Heading in the wrong direction: IFRS and its band

by Carol A Adams

Main points:

  • Recent contributions to the sustainability reporting debate are still contradictory.
  • The key ‘players’ are heading in a direction that will not lead to transformation.
  • Some organisations/individuals are welcoming each new opposing contribution.
  • There is a need for more evidence based analysis.

The madness in the discourse on the ‘harmonisation’ of sustainability reporting continues with no apparent reference to the transformation that is needed nor a realistic vision for what the proposals on the table can achieve. That key facts and counterviews informed by evidence are being overlooked cannot last – the IFRS Foundation and the Impact Management Project are heading in the wrong direction. This article highlights the different directions taken in recent output from IOSCO, IMP, IFRS, EFRAG and the IIRC.

IOSCO wants to see disclosures on the dependence of companies on the environment and “investors’ information needs on wider sustainability impacts”. The IFRS Foundation and the Impact Management Project (IMP) have conceptually ignored this.

The EFRAG/EU approach is more obviously informed by evidence and detailed consultation. It is fundamentally different to that proposed by the IFRS Foundation on the back of an ill-informed consultation paper. IMP published A Statement of Intent favouring the approach of the majority of framework/standard setting organisations involved rather than the approach used by most reporters and relevant to more key stakeholders.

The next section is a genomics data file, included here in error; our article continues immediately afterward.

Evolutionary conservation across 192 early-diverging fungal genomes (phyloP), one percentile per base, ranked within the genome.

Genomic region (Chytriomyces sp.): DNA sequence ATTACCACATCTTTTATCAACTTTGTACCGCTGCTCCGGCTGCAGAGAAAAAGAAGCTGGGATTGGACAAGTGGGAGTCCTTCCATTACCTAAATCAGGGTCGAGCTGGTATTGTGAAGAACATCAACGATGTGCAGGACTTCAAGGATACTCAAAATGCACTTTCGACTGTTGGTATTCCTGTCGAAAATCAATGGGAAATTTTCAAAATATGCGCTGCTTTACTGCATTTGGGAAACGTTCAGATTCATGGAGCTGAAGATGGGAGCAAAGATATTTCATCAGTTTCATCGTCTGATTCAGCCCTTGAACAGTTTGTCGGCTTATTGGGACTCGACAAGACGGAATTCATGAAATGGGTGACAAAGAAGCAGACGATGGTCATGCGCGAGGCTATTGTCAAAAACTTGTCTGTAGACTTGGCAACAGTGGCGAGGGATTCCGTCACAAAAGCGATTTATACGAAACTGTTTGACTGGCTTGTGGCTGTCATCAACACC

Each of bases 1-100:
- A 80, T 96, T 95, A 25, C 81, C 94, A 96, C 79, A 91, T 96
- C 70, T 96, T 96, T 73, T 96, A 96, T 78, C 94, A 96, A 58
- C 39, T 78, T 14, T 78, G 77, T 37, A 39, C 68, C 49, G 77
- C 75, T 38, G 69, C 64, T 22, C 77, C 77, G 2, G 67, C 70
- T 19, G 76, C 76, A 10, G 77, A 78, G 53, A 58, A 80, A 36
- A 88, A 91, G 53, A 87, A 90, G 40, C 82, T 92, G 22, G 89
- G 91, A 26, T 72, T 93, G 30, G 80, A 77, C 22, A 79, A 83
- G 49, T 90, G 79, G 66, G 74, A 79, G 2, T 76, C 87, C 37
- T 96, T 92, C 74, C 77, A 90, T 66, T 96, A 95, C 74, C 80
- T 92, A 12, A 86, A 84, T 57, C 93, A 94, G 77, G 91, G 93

Many of the initiatives/reports that preceded the IFRS Consultation Paper and the IMP led Statement of Intent favour a double/dual/stakeholder materiality perspective (see table 1 in Adams and Abhayawansa 2001). Yet the IFRS Foundation favour enterprise value from an investor perspective. The IMP justify this through the ‘back to front’ notion of dynamic materiality. (Its back to front because if you don’t give priority to looking at the impacts of an organisation on sustainable development and sustainable development megatrends you can’t pick up what’s relevant to investors.)

Companies have broadened their thinking in recent years beyond profit to value creation for the organisation and society. Yet, the IFRS Foundation and the Impact Management Project are intent on narrowing the focus to enterprise value. The recent revision of the International <IR> Framework, in falling in line with this narrowing rather than heeding the trend in reporting and broadening out the definition of value, has become less relevant to those seeking to push boundaries. It has taken a wrong turn in reaching transformational potential.

The majority of companies using the International <IR> Framework do so with GRI Standards because they want to report their impact on stakeholders. Yet, the IIRC and SASB, both focussing on a narrow definition of enterprise value, are instead trying to encourage organisations to use the International <IR> Framework with SASB indicators. This is a backward step for sustainable development. The International <IR> Framework once had the potential to provide a conceptual framework that incorporated both impacts of an organisation on sustainable development and value creation for organisations, their providers of capital and for society.